A Christmas Carol: Stave 1, Day 1

Dickens begins his tale by introducing two characters: Marley and Scrooge. Dickens uses 331 words to tell us that Marley is dead. In our day of fast food, microwave meals, drive-thru windows (we even abbreviate through), and one sentence paragraphs, 331 words might seem a little much to relay the fact that someone was dead. But I won’t get too bent out of shape about it if you don’t. 

He spends the rest of the introduction telling us about Scrooge, who is very much alive—or is he? Notice the words Dickens uses to describe Scrooge: He was shriveled, stiff, and had blue lips. Is this a description of someone alive? Maybe a walking dead—didn’t know zombies were around in the 1800s did you? Also notice that no one talked to him; it is as if he was a ghost when he made his way through town. Even the dogs knew enough to avoid him and recognize the evil he represented. 

Whether Scrooge was alive or dead, Dickens wants us to understand two things about Scrooge: he was alone, and he was stingy. Whether the aloneness led to the stinginess or the stinginess led to the aloneness, I’ll let you decide, but we must understand that this was Scrooge. 

And yet we should know that the first of Scrooge’s conditions is not a state that man is supposed to be in. In Genesis, God repeats over and over that the creation is good. But finally in Genesis 2:18, God says, “It is not good for man to be alone.” We were created to be in fellowship with others. This should not surprise us since God is Trinity, three-in-one, God the Father, God the Son, God the Holy Spirit.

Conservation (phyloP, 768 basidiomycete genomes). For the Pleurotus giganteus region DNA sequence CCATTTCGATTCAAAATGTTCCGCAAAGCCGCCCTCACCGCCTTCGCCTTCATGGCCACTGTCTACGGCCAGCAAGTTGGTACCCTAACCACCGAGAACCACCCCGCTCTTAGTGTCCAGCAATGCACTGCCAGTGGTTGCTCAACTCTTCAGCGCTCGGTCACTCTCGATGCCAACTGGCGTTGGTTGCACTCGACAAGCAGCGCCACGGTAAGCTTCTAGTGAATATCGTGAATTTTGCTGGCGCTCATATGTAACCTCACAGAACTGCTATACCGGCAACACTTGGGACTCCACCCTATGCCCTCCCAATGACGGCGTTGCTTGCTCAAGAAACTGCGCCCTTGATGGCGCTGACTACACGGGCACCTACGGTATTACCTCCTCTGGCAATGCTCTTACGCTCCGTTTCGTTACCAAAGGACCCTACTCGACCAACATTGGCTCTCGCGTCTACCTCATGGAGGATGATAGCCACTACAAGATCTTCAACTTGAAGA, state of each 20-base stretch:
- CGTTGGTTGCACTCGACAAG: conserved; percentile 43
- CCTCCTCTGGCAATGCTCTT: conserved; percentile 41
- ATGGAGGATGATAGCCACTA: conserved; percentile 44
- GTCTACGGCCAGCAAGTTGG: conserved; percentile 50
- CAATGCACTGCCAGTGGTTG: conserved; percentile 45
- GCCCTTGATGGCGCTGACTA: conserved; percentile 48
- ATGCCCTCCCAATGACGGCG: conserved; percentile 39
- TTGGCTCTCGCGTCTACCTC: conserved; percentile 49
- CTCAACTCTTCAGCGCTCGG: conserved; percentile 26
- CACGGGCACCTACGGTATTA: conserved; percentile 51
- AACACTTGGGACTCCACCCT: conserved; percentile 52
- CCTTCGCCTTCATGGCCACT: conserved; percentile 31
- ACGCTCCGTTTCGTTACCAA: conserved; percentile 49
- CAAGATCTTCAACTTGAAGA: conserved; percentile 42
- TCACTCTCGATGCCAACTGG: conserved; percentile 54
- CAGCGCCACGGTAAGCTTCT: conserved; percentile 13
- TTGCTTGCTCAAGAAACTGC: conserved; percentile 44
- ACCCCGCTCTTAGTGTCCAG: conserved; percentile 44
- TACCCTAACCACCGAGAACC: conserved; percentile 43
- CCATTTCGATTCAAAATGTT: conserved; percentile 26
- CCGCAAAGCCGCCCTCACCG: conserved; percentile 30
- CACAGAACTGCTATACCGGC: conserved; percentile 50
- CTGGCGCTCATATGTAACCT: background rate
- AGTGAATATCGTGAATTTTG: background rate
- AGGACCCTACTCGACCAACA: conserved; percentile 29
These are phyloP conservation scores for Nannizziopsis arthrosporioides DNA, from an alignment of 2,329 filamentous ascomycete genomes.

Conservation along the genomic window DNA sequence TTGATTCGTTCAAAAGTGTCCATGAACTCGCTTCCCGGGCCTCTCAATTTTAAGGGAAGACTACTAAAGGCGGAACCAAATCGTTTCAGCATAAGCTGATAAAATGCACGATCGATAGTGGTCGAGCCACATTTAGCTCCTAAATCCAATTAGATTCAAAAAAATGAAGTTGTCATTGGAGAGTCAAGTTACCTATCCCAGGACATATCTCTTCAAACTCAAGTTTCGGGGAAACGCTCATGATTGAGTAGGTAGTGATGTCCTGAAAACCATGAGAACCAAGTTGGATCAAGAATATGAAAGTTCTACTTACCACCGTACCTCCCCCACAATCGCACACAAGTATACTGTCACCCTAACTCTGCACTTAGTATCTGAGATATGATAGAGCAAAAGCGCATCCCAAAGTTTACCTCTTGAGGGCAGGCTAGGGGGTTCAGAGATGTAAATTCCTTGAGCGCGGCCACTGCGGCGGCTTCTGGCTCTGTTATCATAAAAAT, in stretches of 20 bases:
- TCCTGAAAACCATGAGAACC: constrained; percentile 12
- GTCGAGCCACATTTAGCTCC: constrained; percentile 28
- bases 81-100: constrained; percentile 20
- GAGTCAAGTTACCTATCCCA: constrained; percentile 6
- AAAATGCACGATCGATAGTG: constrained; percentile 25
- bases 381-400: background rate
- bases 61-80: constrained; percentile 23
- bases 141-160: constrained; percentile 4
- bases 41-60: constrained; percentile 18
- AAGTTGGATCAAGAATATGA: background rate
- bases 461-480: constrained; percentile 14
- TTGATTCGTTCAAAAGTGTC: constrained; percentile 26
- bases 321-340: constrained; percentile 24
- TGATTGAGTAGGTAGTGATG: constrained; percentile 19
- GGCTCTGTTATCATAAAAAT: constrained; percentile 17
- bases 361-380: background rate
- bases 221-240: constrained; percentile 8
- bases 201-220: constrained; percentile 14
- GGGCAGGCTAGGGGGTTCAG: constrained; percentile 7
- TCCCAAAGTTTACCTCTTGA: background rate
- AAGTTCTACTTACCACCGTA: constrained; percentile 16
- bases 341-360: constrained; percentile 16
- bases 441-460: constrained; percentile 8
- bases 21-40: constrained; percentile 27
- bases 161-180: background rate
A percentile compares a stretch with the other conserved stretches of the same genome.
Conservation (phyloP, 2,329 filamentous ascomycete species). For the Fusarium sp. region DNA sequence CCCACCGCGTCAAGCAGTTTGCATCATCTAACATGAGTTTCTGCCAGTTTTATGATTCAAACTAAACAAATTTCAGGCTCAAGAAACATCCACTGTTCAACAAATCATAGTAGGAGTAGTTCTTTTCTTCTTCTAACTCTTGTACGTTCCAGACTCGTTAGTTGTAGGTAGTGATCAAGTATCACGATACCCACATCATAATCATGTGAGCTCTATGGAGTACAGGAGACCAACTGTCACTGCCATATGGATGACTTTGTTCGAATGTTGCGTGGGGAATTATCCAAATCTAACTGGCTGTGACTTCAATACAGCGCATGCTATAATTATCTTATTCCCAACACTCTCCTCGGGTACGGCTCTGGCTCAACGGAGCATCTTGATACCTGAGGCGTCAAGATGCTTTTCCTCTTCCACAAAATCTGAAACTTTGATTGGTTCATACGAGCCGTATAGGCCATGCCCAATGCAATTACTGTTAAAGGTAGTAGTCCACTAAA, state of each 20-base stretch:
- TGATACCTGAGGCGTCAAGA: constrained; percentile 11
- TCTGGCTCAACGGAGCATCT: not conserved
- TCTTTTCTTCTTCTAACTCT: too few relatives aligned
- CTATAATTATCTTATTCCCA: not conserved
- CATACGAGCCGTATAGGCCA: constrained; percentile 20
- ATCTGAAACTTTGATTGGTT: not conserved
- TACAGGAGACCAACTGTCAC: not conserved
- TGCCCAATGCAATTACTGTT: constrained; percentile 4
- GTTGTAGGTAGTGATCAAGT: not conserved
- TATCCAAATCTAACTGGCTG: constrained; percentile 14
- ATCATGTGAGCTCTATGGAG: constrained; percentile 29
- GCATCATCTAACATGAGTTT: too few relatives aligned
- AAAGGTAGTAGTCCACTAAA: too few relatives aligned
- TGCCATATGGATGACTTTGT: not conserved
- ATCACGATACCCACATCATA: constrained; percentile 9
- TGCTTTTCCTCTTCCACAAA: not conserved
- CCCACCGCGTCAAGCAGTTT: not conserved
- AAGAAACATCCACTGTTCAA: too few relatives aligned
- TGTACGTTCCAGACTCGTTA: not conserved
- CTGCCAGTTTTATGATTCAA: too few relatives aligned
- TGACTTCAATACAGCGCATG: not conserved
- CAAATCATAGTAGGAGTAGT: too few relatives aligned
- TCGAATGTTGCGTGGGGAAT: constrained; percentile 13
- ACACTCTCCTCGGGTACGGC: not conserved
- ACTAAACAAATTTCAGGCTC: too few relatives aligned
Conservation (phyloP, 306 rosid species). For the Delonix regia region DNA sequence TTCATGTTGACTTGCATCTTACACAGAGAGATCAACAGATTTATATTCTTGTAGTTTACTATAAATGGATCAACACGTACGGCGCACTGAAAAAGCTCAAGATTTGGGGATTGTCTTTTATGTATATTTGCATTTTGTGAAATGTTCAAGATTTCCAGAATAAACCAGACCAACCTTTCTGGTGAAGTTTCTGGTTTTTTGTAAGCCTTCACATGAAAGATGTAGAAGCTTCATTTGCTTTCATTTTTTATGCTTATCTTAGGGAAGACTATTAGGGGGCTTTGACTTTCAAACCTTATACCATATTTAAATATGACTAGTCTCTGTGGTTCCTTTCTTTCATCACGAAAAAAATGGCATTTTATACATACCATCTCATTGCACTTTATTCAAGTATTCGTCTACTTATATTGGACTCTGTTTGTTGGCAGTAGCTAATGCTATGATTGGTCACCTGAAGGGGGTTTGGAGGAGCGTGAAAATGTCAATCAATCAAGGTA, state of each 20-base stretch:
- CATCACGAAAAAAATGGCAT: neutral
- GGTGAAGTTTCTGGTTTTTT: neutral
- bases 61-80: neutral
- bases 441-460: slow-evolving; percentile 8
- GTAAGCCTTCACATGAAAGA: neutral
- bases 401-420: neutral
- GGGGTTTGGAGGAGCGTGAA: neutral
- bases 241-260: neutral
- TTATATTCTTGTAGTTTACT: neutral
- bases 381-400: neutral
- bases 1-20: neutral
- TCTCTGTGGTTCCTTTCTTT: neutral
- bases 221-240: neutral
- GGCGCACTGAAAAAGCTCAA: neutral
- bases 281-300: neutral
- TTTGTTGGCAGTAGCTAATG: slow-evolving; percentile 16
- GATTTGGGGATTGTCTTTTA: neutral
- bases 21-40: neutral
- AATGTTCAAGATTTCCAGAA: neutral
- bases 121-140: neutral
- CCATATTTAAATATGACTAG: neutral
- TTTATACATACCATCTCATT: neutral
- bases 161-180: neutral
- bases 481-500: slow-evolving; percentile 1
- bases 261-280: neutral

And so from the beginning we learn that Scrooge is outside what is good, and he is satisfied in that state: “But what did Scrooge care!”

But into Scrooge’s and our aloneness, God did something miraculous. He showed up. He came to be with us—people like Scrooge. Why? He was Immanuel—God with us. That’s who he was. And he was who he was despite us. Despite our Scrooginess. And don’t think for a moment that we were any better than Scrooge here. Whether Dickens wants us to believe Scrooge was a dead man walking or not, Paul definitely wants us to know that we were dead men and women walking before Christ changed us. “And you were dead in your trespasses and sins in which you formerly walked.”

So let the introduction to A Christmas Carol remind you of who you were. And then rejoice in the fact that God came to earth to do something about that.

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